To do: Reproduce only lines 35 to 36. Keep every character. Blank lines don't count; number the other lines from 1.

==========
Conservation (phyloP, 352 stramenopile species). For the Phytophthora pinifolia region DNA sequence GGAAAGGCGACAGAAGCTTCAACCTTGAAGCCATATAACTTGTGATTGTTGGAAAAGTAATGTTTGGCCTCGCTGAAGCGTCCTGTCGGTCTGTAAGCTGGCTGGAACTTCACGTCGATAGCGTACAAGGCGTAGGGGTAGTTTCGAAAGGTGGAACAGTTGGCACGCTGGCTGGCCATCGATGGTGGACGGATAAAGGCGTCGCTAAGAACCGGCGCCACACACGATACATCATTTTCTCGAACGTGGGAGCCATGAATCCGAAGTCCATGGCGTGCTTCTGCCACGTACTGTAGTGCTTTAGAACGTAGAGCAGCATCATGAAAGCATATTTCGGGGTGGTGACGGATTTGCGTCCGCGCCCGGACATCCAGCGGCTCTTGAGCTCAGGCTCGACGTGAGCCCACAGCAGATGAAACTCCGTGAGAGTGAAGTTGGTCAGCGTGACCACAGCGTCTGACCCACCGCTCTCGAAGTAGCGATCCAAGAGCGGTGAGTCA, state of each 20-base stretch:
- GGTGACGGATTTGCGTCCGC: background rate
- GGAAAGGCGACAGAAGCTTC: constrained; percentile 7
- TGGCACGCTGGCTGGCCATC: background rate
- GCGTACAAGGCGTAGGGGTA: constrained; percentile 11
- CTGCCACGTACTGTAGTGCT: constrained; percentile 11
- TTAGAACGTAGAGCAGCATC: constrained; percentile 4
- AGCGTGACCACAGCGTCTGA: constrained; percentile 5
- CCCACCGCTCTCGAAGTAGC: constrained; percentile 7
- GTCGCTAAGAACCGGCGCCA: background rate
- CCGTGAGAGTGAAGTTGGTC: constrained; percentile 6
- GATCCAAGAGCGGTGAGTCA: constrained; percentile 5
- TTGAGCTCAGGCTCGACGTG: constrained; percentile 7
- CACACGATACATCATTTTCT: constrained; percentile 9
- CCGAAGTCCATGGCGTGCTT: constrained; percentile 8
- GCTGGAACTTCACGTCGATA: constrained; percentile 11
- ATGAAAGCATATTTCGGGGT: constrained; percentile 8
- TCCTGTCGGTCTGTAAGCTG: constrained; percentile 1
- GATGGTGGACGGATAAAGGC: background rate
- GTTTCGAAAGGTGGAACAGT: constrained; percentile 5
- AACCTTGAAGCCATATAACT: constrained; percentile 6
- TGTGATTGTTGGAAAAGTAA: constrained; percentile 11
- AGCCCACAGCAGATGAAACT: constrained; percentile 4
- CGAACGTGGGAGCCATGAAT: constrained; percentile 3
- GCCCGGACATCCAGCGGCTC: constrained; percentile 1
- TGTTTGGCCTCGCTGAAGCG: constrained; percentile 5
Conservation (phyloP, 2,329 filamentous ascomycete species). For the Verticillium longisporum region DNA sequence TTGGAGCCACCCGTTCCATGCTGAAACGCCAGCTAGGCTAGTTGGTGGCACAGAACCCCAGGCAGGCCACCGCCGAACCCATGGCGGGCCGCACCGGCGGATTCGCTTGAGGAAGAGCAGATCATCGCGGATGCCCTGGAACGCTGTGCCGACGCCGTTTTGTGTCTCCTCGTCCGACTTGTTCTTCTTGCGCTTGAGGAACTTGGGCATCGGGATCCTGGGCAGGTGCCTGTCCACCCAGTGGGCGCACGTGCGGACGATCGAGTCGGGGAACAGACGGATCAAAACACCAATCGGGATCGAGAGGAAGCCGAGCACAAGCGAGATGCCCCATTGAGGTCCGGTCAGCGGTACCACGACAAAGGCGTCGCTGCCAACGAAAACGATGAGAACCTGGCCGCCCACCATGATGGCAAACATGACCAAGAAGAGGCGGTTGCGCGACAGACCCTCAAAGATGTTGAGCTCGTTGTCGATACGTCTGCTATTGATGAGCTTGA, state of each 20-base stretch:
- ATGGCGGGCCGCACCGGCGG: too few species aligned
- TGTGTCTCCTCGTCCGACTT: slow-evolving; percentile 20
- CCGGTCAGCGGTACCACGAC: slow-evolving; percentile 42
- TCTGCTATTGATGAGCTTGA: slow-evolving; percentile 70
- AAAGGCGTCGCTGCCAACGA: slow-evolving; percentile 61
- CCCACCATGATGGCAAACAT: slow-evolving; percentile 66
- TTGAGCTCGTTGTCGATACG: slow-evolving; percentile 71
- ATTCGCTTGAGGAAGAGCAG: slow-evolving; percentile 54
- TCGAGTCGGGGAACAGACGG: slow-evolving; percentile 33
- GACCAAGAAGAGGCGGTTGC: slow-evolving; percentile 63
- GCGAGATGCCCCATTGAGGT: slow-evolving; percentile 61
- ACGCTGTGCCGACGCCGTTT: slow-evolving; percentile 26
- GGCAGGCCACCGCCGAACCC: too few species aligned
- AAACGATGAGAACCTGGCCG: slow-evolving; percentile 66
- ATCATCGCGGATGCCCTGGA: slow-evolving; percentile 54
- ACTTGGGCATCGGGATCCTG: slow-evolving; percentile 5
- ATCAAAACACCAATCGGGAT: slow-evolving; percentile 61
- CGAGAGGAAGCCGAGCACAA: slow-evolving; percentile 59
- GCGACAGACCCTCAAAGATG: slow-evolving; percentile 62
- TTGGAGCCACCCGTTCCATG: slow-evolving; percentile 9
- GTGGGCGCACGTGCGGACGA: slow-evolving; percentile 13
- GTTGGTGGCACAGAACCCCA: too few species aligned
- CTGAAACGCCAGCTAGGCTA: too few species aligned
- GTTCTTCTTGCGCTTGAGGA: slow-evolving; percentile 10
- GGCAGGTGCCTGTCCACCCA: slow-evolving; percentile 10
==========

- ATTCGCTTGAGGAAGAGCAG: slow-evolving; percentile 54
- TCGAGTCGGGGAACAGACGG: slow-evolving; percentile 33